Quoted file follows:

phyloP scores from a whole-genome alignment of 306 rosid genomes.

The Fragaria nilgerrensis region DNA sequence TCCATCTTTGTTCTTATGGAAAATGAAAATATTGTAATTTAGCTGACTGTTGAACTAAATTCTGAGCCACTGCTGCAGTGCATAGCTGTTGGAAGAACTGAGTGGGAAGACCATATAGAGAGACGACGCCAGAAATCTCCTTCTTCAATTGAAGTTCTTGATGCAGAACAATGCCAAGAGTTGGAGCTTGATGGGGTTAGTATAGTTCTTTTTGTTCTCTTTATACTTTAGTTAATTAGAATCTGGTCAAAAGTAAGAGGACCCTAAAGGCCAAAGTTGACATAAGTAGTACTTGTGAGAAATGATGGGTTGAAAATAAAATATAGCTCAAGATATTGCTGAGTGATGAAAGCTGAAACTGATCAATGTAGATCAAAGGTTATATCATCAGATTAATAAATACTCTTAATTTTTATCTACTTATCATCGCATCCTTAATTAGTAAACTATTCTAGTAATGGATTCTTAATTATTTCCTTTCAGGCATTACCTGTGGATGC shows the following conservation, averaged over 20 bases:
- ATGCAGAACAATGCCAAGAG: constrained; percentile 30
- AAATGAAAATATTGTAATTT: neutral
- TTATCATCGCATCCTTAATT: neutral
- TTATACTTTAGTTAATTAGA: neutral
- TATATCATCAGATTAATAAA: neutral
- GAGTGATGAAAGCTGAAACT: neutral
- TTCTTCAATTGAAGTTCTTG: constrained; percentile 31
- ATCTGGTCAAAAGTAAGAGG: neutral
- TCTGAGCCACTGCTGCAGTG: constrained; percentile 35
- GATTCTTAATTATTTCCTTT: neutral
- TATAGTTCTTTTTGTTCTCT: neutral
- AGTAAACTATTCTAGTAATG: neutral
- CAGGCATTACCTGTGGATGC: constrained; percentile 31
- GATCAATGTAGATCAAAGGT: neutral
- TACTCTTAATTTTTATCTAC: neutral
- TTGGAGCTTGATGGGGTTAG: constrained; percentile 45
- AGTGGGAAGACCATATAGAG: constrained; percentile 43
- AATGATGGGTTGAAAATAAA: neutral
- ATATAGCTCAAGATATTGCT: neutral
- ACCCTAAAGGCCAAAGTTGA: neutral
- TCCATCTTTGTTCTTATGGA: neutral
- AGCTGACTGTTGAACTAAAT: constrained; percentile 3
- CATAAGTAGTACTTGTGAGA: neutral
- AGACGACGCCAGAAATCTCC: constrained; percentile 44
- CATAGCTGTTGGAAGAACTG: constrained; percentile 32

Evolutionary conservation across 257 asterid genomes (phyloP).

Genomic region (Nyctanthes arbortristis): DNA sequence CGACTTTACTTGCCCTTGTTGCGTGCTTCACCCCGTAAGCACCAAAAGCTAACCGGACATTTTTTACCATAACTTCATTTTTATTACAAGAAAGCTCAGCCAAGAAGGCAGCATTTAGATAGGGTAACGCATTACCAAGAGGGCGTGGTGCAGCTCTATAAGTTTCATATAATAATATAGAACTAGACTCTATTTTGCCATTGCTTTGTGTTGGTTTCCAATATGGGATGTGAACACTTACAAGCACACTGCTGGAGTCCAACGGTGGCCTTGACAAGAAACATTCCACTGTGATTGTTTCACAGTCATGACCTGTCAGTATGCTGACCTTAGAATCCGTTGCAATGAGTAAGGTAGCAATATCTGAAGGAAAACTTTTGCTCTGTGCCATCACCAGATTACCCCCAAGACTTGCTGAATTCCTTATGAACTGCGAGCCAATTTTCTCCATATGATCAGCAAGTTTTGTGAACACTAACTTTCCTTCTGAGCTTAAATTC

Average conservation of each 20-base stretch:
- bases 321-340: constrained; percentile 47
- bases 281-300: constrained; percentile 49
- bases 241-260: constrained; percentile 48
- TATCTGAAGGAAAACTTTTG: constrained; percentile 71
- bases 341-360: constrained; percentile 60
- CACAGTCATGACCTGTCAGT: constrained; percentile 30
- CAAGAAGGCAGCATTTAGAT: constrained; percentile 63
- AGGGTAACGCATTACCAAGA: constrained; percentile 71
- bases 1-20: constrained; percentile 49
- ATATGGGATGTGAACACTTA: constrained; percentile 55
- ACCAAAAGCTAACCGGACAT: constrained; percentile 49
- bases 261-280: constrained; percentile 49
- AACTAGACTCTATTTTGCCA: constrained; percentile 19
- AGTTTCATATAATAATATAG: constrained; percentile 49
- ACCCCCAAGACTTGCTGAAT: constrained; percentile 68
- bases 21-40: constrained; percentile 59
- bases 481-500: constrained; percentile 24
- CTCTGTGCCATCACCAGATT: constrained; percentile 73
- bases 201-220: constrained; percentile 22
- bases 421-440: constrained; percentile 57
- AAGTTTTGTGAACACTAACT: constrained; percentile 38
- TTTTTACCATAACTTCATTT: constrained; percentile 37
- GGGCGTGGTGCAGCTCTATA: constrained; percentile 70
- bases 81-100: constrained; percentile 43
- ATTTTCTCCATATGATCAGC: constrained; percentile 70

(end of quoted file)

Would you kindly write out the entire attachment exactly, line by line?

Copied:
phyloP scores from a whole-genome alignment of 306 rosid genomes.

The Fragaria nilgerrensis region DNA sequence TCCATCTTTGTTCTTATGGAAAATGAAAATATTGTAATTTAGCTGACTGTTGAACTAAATTCTGAGCCACTGCTGCAGTGCATAGCTGTTGGAAGAACTGAGTGGGAAGACCATATAGAGAGACGACGCCAGAAATCTCCTTCTTCAATTGAAGTTCTTGATGCAGAACAATGCCAAGAGTTGGAGCTTGATGGGGTTAGTATAGTTCTTTTTGTTCTCTTTATACTTTAGTTAATTAGAATCTGGTCAAAAGTAAGAGGACCCTAAAGGCCAAAGTTGACATAAGTAGTACTTGTGAGAAATGATGGGTTGAAAATAAAATATAGCTCAAGATATTGCTGAGTGATGAAAGCTGAAACTGATCAATGTAGATCAAAGGTTATATCATCAGATTAATAAATACTCTTAATTTTTATCTACTTATCATCGCATCCTTAATTAGTAAACTATTCTAGTAATGGATTCTTAATTATTTCCTTTCAGGCATTACCTGTGGATGC shows the following conservation, averaged over 20 bases:
- ATGCAGAACAATGCCAAGAG: constrained; percentile 30
- AAATGAAAATATTGTAATTT: neutral
- TTATCATCGCATCCTTAATT: neutral
- TTATACTTTAGTTAATTAGA: neutral
- TATATCATCAGATTAATAAA: neutral
- GAGTGATGAAAGCTGAAACT: neutral
- TTCTTCAATTGAAGTTCTTG: constrained; percentile 31
- ATCTGGTCAAAAGTAAGAGG: neutral
- TCTGAGCCACTGCTGCAGTG: constrained; percentile 35
- GATTCTTAATTATTTCCTTT: neutral
- TATAGTTCTTTTTGTTCTCT: neutral
- AGTAAACTATTCTAGTAATG: neutral
- CAGGCATTACCTGTGGATGC: constrained; percentile 31
- GATCAATGTAGATCAAAGGT: neutral
- TACTCTTAATTTTTATCTAC: neutral
- TTGGAGCTTGATGGGGTTAG: constrained; percentile 45
- AGTGGGAAGACCATATAGAG: constrained; percentile 43
- AATGATGGGTTGAAAATAAA: neutral
- ATATAGCTCAAGATATTGCT: neutral
- ACCCTAAAGGCCAAAGTTGA: neutral
- TCCATCTTTGTTCTTATGGA: neutral
- AGCTGACTGTTGAACTAAAT: constrained; percentile 3
- CATAAGTAGTACTTGTGAGA: neutral
- AGACGACGCCAGAAATCTCC: constrained; percentile 44
- CATAGCTGTTGGAAGAACTG: constrained; percentile 32

Evolutionary conservation across 257 asterid genomes (phyloP).

Genomic region (Nyctanthes arbortristis): DNA sequence CGACTTTACTTGCCCTTGTTGCGTGCTTCACCCCGTAAGCACCAAAAGCTAACCGGACATTTTTTACCATAACTTCATTTTTATTACAAGAAAGCTCAGCCAAGAAGGCAGCATTTAGATAGGGTAACGCATTACCAAGAGGGCGTGGTGCAGCTCTATAAGTTTCATATAATAATATAGAACTAGACTCTATTTTGCCATTGCTTTGTGTTGGTTTCCAATATGGGATGTGAACACTTACAAGCACACTGCTGGAGTCCAACGGTGGCCTTGACAAGAAACATTCCACTGTGATTGTTTCACAGTCATGACCTGTCAGTATGCTGACCTTAGAATCCGTTGCAATGAGTAAGGTAGCAATATCTGAAGGAAAACTTTTGCTCTGTGCCATCACCAGATTACCCCCAAGACTTGCTGAATTCCTTATGAACTGCGAGCCAATTTTCTCCATATGATCAGCAAGTTTTGTGAACACTAACTTTCCTTCTGAGCTTAAATTC

Average conservation of each 20-base stretch:
- bases 321-340: constrained; percentile 47
- bases 281-300: constrained; percentile 49
- bases 241-260: constrained; percentile 48
- TATCTGAAGGAAAACTTTTG: constrained; percentile 71
- bases 341-360: constrained; percentile 60
- CACAGTCATGACCTGTCAGT: constrained; percentile 30
- CAAGAAGGCAGCATTTAGAT: constrained; percentile 63
- AGGGTAACGCATTACCAAGA: constrained; percentile 71
- bases 1-20: constrained; percentile 49
- ATATGGGATGTGAACACTTA: constrained; percentile 55
- ACCAAAAGCTAACCGGACAT: constrained; percentile 49
- bases 261-280: constrained; percentile 49
- AACTAGACTCTATTTTGCCA: constrained; percentile 19
- AGTTTCATATAATAATATAG: constrained; percentile 49
- ACCCCCAAGACTTGCTGAAT: constrained; percentile 68
- bases 21-40: constrained; percentile 59
- bases 481-500: constrained; percentile 24
- CTCTGTGCCATCACCAGATT: constrained; percentile 73
- bases 201-220: constrained; percentile 22
- bases 421-440: constrained; percentile 57
- AAGTTTTGTGAACACTAACT: constrained; percentile 38
- TTTTTACCATAACTTCATTT: constrained; percentile 37
- GGGCGTGGTGCAGCTCTATA: constrained; percentile 70
- bases 81-100: constrained; percentile 43
- ATTTTCTCCATATGATCAGC: constrained; percentile 70